Entertainment and Amusement Businesses are restricted to the lesser of 50% of their occupancy or 1,000 persons. Visible markers for the line must be placed to separate people by 6 feet or more. Ten feet of physical distancing is required between parties where there is physical activity, singing, cheering, etc. Employees in customer-facing areas must wear face coverings over their nose and mouths. Hand sanitizer or hand-washing stations must be provided for attendees and employees.

Recreational Sports must maintain 10 feet of physical distance among all instructors, participants and spectators, where practicable. The total number of attendees (participants and spectators) cannot exceed the lesser of 50% of occupancy of the venue or 250 persons; for sports played on a field, attendees are limited to 250 persons per field.

Houses of Worship are allowed to hold in-person services providing that individuals who are not family members that are at least 6 feet apart when seated, and must practice proper physical distancing at all times. Seating and common areas where attendees may congregate must be marked in 6-foot increments to maintain physical distancing. Any items used to distribute food or beverages must be disposable, used only once and discarded. A thorough cleaning and disinfection of frequently-contacted surfaces must be conducted prior to and following any religious service. Additionally, any social gathering held before or after the service would be restricted to a maximum of 250 participants.

Grocery Stores and Farmers Markets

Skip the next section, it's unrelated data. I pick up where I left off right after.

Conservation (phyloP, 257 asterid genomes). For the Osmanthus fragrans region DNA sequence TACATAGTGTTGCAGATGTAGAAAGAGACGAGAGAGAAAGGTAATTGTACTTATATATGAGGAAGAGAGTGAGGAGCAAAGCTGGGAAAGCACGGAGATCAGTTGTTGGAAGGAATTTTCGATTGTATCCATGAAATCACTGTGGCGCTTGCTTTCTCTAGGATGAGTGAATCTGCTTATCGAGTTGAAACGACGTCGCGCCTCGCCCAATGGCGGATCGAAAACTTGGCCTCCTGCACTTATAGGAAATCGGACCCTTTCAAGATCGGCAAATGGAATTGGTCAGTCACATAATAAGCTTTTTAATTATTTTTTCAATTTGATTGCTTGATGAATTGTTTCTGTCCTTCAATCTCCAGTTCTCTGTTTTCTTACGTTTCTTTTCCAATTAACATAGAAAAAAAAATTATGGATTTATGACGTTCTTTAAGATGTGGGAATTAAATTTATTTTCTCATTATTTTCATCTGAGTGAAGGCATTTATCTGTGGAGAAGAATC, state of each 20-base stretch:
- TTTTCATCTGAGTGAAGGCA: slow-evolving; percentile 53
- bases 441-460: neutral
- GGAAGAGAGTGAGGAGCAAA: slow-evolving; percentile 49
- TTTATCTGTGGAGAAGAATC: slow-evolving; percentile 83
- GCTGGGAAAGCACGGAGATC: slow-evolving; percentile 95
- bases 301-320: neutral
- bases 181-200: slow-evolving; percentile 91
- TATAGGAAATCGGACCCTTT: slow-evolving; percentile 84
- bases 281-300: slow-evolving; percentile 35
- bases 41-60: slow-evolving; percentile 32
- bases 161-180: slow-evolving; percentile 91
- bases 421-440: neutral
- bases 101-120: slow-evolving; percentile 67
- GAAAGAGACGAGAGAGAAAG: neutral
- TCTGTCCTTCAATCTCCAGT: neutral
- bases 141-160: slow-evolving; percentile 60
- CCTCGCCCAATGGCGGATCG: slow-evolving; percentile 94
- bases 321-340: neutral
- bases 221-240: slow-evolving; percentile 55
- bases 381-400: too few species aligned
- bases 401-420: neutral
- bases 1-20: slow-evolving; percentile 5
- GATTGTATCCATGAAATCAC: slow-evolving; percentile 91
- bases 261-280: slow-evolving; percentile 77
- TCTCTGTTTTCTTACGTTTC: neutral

While there is no evidence that COVID-19 is spread through food or food from certain countries, any food can be a surface for the transmission of viruses if safe food handling practices are not followed.
To permit access to food while employing physical distancing and hygiene best practices, merchants and customers at grocery stores and farmers markets should follow these guidelines in addition to the ones directly above:

  • Merchants should use gloves properly and in addition to washing or sanitizing. Change gloves frequently.
  • Everyone should maintain personal space of six feet whenever possible.
  • Merchants should discontinue sampling of cut or open foods.
  • Everyone should use non-cash forms of payment when possible. Wash or sanitize hands immediately after handling cash or payment devices.
  • Before preparing or eating, customers should wash all fruits and vegetables in accordance with FDA guidance for cleaning produce.

Prepare for Possible Quarantine or Isolation

During a local COVID-19 outbreak, stores may run out of some supplies, and residents may be asked not to leave their homes for an extended period. Residents should plan and prepare by doing the following:

  • Have on hand enough food, household and pet supplies to last for two weeks.
  • Gather enough medical supplies to last for one month, especially prescriptions and other medicines you may need.
  • Identify a list of people who can help you or will need to be notified in the event of an emergency, including family, friends, neighbors, carpool drivers, healthcare providers, teachers, employers, the local public health department and other community resources.
  • Identify people who may need help, like neighbors, friends, family and co-workers who are older adults, have limited resources, have special needs, don’t understand English well or are new to the area.
  • Talk to your employer about changes at work, how family and sick leave will be handled and if there are plans to work from home or elsewhere.

COVID-19 Information

VDH Corona Virus COVID-19 Information Page
CDC Corona Virus COVID-19 Page
The World Health Organization (WHO) COVID-19